# Python Programming – Simple statement

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## Python Programming – Simple statement

Simple statement

A simple statement is comprised within a single logical line. Several simple statements may occur on a single physical line separated by semicolons. The extended BNF notation describing syntax for simple statement is:

simple__stmt : := expression_stmt
| assert_stmt
| assignment_stmt
| augmented_assignment_stmt
| pass_stmt
| del_stmt
| print_stmt
| return_stmt
| yield_stmt
| raise_stmt
| break_stmt
| continue_stmt
| import_stmt
| global_stmt
| exec_stmt

This book will discuss some of the simple statements.

Expression statement

An expression in a programming language is a combination of values, constants, variables, operators, functions etc. that are interpreted according to the particular rules of precedence for a particular programming language, which computes and then returns another value. This process is called evaluation. An expression statement evaluates the expression list (which may be a single expression).

expression_stmt : := expression_list

The following are examples of expression statements and their evaluation.

>>> 4
4
>>> 4==4
True
>>> 2+6
8
>>> ' Hi ' * 3
' HiHiHi '

Assignment statement

Assignment statements are used to (re)bind names to values and to modify attributes or items of mutable objects. The following example shows binding value 4 to object (or name) a.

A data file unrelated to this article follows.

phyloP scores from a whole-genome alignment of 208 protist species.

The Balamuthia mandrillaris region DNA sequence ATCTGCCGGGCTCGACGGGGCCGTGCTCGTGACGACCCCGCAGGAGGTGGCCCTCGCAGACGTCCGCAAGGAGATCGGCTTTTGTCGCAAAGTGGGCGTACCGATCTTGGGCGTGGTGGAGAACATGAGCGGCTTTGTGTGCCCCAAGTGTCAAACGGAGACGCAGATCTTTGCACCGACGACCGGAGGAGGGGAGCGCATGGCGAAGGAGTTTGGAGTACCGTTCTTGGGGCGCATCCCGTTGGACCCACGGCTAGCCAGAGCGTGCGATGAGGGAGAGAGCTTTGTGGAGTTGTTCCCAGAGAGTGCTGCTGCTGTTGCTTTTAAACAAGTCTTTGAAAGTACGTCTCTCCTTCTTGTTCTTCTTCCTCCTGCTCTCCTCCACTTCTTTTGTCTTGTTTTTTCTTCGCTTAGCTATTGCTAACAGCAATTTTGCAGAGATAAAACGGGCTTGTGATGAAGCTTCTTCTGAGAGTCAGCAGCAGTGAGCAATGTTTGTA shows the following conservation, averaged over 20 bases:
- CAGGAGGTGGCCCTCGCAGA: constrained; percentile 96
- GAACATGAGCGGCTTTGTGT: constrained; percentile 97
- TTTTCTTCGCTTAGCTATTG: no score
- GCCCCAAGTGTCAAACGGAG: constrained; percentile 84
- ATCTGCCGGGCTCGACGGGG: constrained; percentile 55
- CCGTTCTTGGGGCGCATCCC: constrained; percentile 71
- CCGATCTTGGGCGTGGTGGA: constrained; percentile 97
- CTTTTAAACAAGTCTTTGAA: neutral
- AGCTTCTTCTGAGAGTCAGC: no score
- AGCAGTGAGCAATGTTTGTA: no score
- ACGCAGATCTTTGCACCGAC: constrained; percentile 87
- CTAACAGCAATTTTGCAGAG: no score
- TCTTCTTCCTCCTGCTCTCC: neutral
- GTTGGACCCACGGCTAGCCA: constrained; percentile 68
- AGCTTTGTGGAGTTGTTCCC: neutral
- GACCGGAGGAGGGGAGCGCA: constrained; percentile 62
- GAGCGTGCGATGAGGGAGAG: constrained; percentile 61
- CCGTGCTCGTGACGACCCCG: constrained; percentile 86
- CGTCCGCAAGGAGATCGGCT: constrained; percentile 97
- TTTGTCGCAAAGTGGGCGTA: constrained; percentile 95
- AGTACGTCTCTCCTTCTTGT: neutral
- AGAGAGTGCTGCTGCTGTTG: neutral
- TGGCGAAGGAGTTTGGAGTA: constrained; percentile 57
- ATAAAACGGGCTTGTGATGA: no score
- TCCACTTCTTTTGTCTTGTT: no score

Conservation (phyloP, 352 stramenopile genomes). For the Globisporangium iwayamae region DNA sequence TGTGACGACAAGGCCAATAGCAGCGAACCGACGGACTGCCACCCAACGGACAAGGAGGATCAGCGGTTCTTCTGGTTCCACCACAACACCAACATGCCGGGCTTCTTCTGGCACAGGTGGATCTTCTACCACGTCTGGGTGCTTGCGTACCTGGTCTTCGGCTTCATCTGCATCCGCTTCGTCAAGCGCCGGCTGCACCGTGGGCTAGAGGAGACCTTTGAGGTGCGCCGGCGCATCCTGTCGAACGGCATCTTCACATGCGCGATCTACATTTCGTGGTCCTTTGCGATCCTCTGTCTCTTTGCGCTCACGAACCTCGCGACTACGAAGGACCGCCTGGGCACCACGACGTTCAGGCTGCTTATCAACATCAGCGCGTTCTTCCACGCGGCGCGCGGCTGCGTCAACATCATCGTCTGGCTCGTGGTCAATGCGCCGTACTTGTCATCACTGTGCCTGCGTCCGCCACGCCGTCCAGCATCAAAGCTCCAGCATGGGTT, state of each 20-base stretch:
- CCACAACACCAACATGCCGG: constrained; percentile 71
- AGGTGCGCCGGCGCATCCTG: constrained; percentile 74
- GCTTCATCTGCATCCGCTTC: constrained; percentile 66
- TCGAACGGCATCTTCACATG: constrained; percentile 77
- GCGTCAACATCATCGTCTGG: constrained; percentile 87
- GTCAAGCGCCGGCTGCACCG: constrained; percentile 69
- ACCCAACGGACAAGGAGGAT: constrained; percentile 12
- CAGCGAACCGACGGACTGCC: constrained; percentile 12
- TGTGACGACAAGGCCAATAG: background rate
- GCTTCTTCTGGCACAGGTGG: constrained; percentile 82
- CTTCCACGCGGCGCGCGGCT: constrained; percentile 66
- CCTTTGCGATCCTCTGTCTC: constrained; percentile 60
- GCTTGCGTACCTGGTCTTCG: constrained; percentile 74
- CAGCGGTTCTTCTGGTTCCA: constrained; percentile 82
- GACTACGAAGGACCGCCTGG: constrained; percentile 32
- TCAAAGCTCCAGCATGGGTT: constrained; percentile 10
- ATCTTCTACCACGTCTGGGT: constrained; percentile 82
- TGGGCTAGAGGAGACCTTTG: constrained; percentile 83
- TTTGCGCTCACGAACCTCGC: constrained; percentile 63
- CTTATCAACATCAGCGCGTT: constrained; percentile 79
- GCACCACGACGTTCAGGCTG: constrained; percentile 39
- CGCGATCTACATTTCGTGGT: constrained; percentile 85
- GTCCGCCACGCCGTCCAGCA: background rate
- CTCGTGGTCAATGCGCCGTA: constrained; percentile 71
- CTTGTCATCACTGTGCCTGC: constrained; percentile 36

>>> a=4

Pass statement

The pass statement is a null operation, nothing happens when it is executed. It is useful as a placeholder when a statement is required syntactically, but no code needs to be executed.

pass_stmt  : : =  " pass "

The following example defines a function f and does nothing.

>>> def f ( arg ) :
. . .      pass
. . .

Del statement

This statement deletes each target in target_list from left to right.

del_stmt : := " del " target_list

Deletion of a name removes the binding of that name from the local or global namespace, depending on whether the name occurs in a global statement in the same code block. If the name is unbound, a NameError exception will be raised.

>>> a = [ -1 , 1 , 66  .25 , 333 , 333 , 1234 . 5 ]
>>> del a [ 0 ]
>>> a
[ 1 , 66 . 25 , 333 ;  333 , 1234 . 5 ]
>>> del a [ 2 : 4 ]
>>> a
[ 1 , 66 . 25 , 1234 . 5 ]
>>> del a [ : ]
>>> a
[ ]
>>> a = [ -1 , 1 , 66 . 25 , 333 , 333 , 1234 . 5 ]
>>> del a
>>> a

Traceback ( most recent call last ) :
File " <pyshell#24> " , line 1 , in <module>
a
NameError: name ' a ' is not defined

Print statement

The print statement evaluates each expression and then writes the resulting object to standard output (computer screen). If an object is not a string, it is first converted to a string using the rules for string conversion, the resulting or original string is then written. Space is written before each object is (converted and) written unless the output system believes it is positioned at the beginning of a line. A ‘ \n’ character is written at the end unless the print statement ends with a comma. If only the print keyword is there in the print statement, then only the ‘ \ n ‘ character is written. Following is a script “print_example.py”, having the following code: